in a single quarter, driven in part by government funding and the trade-ins of older generation systems. In Japan, growth in general surgery, gynecology, and thoracic continued to be strong with robust growth, specifically in benign hysterectomy, gastrectomy, and lobectomy. In addition, urologic procedures, specifically prostatectomy and partial nephrectomy, both experienced solid double-digit growth, reflecting a recovery when compared to the prior year, which was constrained by COVID. In China and Korea, first-quarter procedure growth was solid but slightly below expectations as we saw a resurgence in March of COVID infections, regional lockdowns, and hospitalizations, which negatively impacted procedure volumes.

In China, growth in urology was solid, in particular, with growth in prostatectomy, nephrectomy, and partial nephrectomy. We continue to see broad-based growth in general surgery, thoracic, and gynecology as well. As we enter the second quarter of this year, we are seeing a negative impact on procedure volume as a result of continued regional lockdowns. Now turning to Ion, our robotic-assisted endoluminal platform focused today on minimally invasive lung biopsy procedures.

First-quarter 2022 Ion procedures totaled just over 3,900 in Q1 2022, an approximately 350% increase over the prior year and 34% over the prior quarter. Ion system placements were also strong, ending Q1 ’22 with 163 installed systems, growing approximately 225% over the prior year. Now turning to the clinical side of our business. Each quarter on these calls, we highlight certain recently published studies that we deemed to be notable.

However, to gain a more complete understanding of the body of evidence, we encourage all stakeholders to thoroughly review the extensive detail of scientific studies that have been published over the years. During the quarter, Dr. Paresh Shah, along with colleagues from the Robert I. Grossman School of Medicine at New York University and in collaboration with Intuitive, published a real-world body of evidence assessing open conversion rates during minimally invasive surgery using laparoscopic, thoracoscopic, or da Vinci robotic surgery across 10 common procedures for benign or malignant conditions.

Utilizing the Premier Healthcare Database, this study included over 275,000 adult patients who, between January 2013 and September 2015, underwent a minimally invasive procedure, including hysterectomy, sigmoidectomy, right colectomy, ventral or inguinal hernia repair, partial nephrectomy, lobectomy or low anterior resection. Overall, a 5% conversion to open rate for the MIS approach was observed across all procedures with a range of 1% to 24%. Converted to open patients were associated with a 1.8 day longer length of stay, 1.7 times greater risk of readmission within 30 days of the procedure, and a significantly higher in-hospital or perioperative 30-day total cost, adding approximately $2,900 to the in-hospital cost and $3,400 to the total 30-day cost. The researchers also compared differences in conversions between the laparoscopic, the rotoscopic, and da Vinci cohorts.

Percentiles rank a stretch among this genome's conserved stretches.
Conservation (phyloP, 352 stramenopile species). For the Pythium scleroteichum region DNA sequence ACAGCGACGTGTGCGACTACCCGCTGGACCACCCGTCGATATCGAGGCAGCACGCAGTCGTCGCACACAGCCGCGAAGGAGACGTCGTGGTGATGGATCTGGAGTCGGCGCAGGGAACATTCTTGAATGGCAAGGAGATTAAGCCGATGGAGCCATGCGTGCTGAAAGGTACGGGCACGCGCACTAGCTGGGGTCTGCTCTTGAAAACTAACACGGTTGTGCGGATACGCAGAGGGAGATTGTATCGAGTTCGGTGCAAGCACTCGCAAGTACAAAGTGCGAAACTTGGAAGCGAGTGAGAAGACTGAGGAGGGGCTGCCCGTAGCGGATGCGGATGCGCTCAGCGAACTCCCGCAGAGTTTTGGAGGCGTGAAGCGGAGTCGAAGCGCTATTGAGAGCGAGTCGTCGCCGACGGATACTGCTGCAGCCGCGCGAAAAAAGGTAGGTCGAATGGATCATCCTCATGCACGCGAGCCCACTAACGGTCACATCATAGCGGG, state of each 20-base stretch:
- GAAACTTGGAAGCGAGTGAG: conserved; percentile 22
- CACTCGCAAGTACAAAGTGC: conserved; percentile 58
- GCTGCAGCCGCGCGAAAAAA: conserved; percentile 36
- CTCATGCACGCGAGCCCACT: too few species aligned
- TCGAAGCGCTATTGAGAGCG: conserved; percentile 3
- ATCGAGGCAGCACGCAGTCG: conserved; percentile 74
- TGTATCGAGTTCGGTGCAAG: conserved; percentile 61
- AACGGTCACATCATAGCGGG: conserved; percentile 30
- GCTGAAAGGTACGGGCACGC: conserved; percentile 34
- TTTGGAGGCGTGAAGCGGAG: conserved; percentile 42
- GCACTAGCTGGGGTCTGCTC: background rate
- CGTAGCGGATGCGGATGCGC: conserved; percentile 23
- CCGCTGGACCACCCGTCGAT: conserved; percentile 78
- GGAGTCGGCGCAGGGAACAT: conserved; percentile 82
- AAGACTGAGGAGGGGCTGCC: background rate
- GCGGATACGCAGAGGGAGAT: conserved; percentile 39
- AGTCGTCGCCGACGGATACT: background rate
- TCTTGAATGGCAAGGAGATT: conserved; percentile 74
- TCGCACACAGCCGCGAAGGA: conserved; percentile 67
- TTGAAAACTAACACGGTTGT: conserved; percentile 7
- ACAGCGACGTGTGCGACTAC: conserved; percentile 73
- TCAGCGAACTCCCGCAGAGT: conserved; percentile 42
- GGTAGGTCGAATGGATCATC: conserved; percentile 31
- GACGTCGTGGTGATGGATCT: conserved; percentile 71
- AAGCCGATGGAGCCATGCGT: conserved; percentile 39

After performing propensity score matching, conversion rates for da Vinci procedures were significantly lower than lap or VATS across all procedures. The volume-weighted conversion rate for da Vinci was approximately 2.8%, corresponding to a total relative conversion reduction for all study procedures of 58.5% compared to the laparoscopic or the thoracoscopic procedures. The researchers concluded in part “from the standpoint of population health or a hospital system, these high-level data indicated that a cumulative effect of conversions can be a significant burden and that reduction of conversion has major benefits and leads to increased value for the patient, the hospital and society at large. The use of robotic-assisted surgery is associated with a significant decrease in the conversion rate for all 10 operations studied and a multidisciplinary robotic program encompassing several specialties could result in significantly decreased conversion rates with an improved ability to deliver successful minimally invasive surgery to its patients.” I will now turn to our financial outlook for 2022.

Starting with procedures. On our last call, we forecast full-year 2022 procedure growth within a range of 11% to 15%. We are now increasing our forecast and expect full-year 2022 procedure growth of 12% to 16%. This range continues to reflect the uncertainty associated with the course of the pandemic.

The low end of the range assumes ongoing COVID and staffing pressure at hospitals and assumes some continued choppiness with COVID throughout the year. At the high end of the range, we assume COVID-19-related hospitalizations around the world decline throughout the remainder of 2022, and there are no additional significant impacts from further resurgences. As noted last quarter, the range does not reflect significant supply chain disruptions. The steep increase in infections and subsequent recovery in the quarter from the Omicron variant in the U.S.

and the trend in procedure volumes we have seen exiting the quarter in China highlight the risk to the number of procedures that may be performed. In the second quarter of 2022, our year-over-year procedure growth rate will likely be lower than in recent quarters as Q2 2021 results reflected a strong recovery in procedures as COVID began to subside. Turning to gross profit. On our last call, we forecast our 2022 full-year pro forma gross profit margin to be within 69.5% and 70.5%.